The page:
Solar System Chatter

A Sudden Antarctic Ice Loss

University of Bristol
University of Bristol
A new study in Science warns us how suddenly climate change can cause destruction, when a previously stable 460-mile-long peninsula in the southern Antarctic began rapidly melting in 2009. The European Space Agency’s ice mission CyroSat studied the area for five years, concluding that the shelf is now losing ice at a rate of nearly 15 cubic miles per year, making it one of the largest contributors to sea-level rise in the region, and creating changes in mass so great that NASA’s GRACE mission detected small changes to Earth’s gravity. This, from a location that before 2009 had hardly been studied because it never showed signs of change. Scientists believe that the “subsurface melting of the glaciers passed a critical threshold that triggered the sudden ice loss.”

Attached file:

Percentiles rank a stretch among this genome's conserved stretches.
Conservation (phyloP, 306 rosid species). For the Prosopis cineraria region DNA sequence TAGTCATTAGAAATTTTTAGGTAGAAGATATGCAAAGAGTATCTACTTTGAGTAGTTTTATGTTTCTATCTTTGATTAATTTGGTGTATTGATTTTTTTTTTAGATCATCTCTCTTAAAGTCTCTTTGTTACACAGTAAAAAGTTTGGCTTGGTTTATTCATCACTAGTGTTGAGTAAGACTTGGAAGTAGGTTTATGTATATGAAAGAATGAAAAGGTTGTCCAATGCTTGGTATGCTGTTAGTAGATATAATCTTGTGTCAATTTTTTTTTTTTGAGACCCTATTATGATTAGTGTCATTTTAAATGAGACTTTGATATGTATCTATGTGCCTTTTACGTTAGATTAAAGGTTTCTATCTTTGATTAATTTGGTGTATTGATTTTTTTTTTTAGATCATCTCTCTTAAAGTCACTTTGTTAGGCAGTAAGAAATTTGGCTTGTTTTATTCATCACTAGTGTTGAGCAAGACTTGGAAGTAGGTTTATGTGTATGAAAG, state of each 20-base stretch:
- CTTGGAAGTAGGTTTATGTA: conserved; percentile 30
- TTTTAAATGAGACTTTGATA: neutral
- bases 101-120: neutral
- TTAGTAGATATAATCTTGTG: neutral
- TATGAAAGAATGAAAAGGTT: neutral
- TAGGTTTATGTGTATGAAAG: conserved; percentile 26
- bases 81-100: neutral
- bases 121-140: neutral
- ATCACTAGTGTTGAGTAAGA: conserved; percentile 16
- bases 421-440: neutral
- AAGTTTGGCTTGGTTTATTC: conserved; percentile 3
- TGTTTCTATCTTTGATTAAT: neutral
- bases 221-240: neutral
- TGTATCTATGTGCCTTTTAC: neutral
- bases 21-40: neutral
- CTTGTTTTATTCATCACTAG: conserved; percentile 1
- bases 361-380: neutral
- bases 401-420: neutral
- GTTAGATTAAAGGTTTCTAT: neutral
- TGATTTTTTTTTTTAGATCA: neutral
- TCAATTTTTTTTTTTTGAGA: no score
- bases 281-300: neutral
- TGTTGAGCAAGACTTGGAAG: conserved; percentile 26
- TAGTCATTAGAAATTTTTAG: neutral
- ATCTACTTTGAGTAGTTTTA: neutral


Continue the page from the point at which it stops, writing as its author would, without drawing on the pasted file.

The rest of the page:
Heather Goss is the Departments Editor at Air & Space.

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